That finding is worrying public health officials in the US, who have been urging everyone to get a flu shot each year and who still believe an annual vaccination is better than skipping the vaccines altogether.
Dr. Edward Belongia is among the scientists who have seen the picture coming into focus. He and some colleagues at Wisconsins reported recently that children who had been vaccinated annually over a number of years were more likely to contract the flu than kids who were only vaccinated in the season in which they were studied.
The vaccine was significantly more effective if they had not been vaccinated in the previous five years, Belongia, an epidemiologist, recounted in a recent interview with STAT.
Vaccines work by exposing the immune system to a part of a disease agent in the case of influenza, to two proteins on the exterior of the viruses that has been rendered harmless. The vaccines tell the immune system to be ready to mount an offensive if it encounters the specified invaders.
The immune system then produces stores of protective ammunition antibodies it can use to fight off infection.
Myth #: You Dont Need A Flu Shot Every Year
Sometimes patients get the flu shot in February then come into my office in September and say they dont need another vaccine because they got it in February, Lopez says. I tell them this is a different flu season, so they need it again.
In these cases, people are assuming that their bodies will still have enough immune protection to carry them through another flu season unscathed. However, even when the influenza strains targeted by a new vaccine are the same as those included in the previous seasons shot, immune protection declines over time. Whatever defense you have leftover from last flu season may not be enough to stop you from getting sick this go-around.
When we look at individuals who get the flu shot every year versus those who skip years, there is proof that it is beneficial to get vaccinated every single year, Lopez says.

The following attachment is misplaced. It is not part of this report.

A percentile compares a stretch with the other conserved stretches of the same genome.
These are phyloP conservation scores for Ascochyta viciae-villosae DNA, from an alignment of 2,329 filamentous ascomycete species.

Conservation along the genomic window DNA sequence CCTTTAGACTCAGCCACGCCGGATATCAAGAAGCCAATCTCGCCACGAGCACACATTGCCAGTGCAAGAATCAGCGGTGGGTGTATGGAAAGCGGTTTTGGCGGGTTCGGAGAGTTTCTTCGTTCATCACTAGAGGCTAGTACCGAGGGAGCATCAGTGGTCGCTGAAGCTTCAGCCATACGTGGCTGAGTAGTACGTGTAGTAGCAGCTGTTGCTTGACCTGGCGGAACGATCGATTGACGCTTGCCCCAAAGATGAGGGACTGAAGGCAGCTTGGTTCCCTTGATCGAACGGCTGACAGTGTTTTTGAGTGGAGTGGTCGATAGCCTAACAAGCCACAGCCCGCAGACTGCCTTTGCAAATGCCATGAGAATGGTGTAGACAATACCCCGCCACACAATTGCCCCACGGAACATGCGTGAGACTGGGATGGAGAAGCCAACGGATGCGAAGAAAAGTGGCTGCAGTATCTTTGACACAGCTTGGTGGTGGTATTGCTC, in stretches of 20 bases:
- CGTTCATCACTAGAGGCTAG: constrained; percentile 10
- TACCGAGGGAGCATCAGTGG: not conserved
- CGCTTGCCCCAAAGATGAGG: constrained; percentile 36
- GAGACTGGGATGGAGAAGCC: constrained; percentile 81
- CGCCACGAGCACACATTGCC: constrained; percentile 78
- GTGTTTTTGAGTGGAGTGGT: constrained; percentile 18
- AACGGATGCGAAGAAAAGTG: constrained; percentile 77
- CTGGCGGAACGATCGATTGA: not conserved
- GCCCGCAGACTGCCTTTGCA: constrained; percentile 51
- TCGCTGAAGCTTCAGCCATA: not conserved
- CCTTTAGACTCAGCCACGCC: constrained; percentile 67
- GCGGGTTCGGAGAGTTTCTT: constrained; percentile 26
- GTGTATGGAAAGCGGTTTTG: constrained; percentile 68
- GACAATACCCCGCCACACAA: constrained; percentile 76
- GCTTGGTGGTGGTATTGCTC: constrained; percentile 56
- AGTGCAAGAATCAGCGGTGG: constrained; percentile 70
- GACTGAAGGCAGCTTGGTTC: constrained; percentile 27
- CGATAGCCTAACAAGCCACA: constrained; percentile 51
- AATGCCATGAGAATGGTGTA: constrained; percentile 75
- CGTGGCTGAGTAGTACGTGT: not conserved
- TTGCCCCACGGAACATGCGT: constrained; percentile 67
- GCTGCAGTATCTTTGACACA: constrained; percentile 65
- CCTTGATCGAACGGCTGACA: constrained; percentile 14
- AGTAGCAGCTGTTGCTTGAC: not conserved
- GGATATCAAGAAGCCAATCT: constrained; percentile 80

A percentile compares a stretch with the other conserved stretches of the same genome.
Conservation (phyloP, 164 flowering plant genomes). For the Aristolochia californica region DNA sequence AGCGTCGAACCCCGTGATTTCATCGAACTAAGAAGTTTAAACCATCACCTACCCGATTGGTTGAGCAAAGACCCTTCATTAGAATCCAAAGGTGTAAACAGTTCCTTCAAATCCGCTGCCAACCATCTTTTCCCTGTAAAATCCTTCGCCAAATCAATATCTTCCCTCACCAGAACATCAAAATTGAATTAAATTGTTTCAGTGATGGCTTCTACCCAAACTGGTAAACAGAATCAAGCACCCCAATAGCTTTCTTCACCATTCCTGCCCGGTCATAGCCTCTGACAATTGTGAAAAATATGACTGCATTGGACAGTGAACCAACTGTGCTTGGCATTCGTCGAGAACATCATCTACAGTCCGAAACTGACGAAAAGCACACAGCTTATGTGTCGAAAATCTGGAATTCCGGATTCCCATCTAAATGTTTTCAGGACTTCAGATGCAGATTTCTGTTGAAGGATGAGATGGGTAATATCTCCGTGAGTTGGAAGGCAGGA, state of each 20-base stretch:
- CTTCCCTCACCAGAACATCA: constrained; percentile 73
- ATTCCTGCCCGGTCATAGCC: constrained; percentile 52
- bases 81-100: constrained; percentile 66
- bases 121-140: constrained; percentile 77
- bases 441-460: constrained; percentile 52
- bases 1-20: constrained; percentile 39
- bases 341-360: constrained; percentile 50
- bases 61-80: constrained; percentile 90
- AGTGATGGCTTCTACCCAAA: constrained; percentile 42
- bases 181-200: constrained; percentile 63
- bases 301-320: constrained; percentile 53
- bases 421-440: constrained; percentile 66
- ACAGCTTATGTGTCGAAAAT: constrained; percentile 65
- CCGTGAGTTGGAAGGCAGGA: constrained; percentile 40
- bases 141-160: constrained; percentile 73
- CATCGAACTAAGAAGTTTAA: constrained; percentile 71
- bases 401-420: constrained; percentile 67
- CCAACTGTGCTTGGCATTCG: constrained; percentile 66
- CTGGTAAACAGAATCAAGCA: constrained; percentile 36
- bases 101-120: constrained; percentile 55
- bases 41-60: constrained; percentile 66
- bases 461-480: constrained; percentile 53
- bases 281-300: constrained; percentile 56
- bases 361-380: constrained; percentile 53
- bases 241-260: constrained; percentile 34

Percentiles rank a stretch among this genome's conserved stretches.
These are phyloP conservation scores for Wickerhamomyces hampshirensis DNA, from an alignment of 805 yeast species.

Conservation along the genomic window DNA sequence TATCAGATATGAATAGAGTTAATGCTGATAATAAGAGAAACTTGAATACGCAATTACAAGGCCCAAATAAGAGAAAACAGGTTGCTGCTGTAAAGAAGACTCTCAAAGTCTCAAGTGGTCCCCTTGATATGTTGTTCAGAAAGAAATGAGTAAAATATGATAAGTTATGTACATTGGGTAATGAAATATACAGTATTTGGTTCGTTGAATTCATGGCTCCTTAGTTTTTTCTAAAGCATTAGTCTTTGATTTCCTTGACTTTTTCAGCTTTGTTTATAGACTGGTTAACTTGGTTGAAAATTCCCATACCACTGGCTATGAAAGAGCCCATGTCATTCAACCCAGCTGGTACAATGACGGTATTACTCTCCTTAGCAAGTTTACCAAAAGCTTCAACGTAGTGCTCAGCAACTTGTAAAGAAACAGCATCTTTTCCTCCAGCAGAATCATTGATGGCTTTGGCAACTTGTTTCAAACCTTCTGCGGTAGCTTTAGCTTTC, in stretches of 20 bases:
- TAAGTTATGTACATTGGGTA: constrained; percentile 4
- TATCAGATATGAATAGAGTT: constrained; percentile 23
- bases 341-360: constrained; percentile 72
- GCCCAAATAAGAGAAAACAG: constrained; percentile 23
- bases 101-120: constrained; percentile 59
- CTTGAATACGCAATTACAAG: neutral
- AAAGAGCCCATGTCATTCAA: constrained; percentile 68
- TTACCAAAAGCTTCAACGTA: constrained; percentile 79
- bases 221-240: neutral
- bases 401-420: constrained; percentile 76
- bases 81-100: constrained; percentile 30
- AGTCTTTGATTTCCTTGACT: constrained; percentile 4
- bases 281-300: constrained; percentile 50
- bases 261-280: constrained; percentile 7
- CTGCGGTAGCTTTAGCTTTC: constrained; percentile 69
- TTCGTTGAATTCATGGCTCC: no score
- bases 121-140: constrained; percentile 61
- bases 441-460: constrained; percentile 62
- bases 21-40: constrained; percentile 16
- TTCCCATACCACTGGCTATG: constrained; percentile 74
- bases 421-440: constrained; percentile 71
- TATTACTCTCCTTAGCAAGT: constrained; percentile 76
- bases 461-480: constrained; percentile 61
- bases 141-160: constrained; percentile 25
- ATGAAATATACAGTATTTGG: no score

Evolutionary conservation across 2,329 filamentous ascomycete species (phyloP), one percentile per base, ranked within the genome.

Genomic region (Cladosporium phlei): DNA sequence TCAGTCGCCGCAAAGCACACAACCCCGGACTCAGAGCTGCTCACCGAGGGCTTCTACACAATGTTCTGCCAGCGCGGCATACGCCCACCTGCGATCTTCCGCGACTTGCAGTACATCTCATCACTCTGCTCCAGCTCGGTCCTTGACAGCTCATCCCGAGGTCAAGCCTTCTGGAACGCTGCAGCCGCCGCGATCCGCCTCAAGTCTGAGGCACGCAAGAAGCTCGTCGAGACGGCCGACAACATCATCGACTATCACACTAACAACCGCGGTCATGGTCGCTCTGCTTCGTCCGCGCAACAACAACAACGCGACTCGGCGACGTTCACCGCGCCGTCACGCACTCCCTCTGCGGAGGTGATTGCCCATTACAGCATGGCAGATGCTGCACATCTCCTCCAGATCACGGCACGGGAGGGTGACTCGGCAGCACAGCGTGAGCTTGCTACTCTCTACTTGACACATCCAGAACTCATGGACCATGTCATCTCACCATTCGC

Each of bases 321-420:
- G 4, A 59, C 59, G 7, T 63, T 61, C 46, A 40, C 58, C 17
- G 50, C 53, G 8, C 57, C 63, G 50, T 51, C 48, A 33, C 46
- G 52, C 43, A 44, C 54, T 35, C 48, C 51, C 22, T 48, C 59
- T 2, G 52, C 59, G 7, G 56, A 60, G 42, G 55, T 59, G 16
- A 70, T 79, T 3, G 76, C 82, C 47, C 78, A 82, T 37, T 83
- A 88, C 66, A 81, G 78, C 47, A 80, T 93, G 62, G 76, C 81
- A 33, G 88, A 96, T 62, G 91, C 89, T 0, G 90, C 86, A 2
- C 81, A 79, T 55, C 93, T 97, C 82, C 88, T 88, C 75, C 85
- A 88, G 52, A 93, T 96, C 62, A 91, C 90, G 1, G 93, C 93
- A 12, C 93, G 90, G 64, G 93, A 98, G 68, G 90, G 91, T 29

If Im Fit And Healthy Do I Need To Have The Flu Vaccine
Although people with medical conditions, like asthma and diabetes, are most at risk of complications from the flu, healthy adults, children and infants can still become seriously ill and even die from the flu. Also, healthy people can spread the flu to others around them. So it is recommended that even healthy people get the flu vaccine.
Can Flu Vaccination Make My Child Sick
Most people have no reaction to flu vaccination. Anyone can have flu vaccination except people who have had a previous severe allergic reaction to flu vaccination in the past. Your child may have one or more of the following responses after the vaccination:
- soreness, redness or swelling where the vaccine was given
These are usually mild and only last 1 or 2 days.
How Does The Flu Spread
The flu is contagious, which means it spreads from person to person. It mostly spreads through droplets in the air when people with flu cough, sneeze, or talk. It can spread from up to six feet away. Although it isnt as common, the flu can also spread from surfaces, for example, if you touch something the virus is on and then touch your nose, mouth, or eyes.
It’s possible to spread the flu before you feel sick and when you have symptoms. Typically, people with the flu can spread it a day before, and up to a week after feeling sick. Young children and people with weakened immune systems may be able to spread the flu for even longer. If you or someone you know is sick with the flu, take steps to help prevent spreading the disease.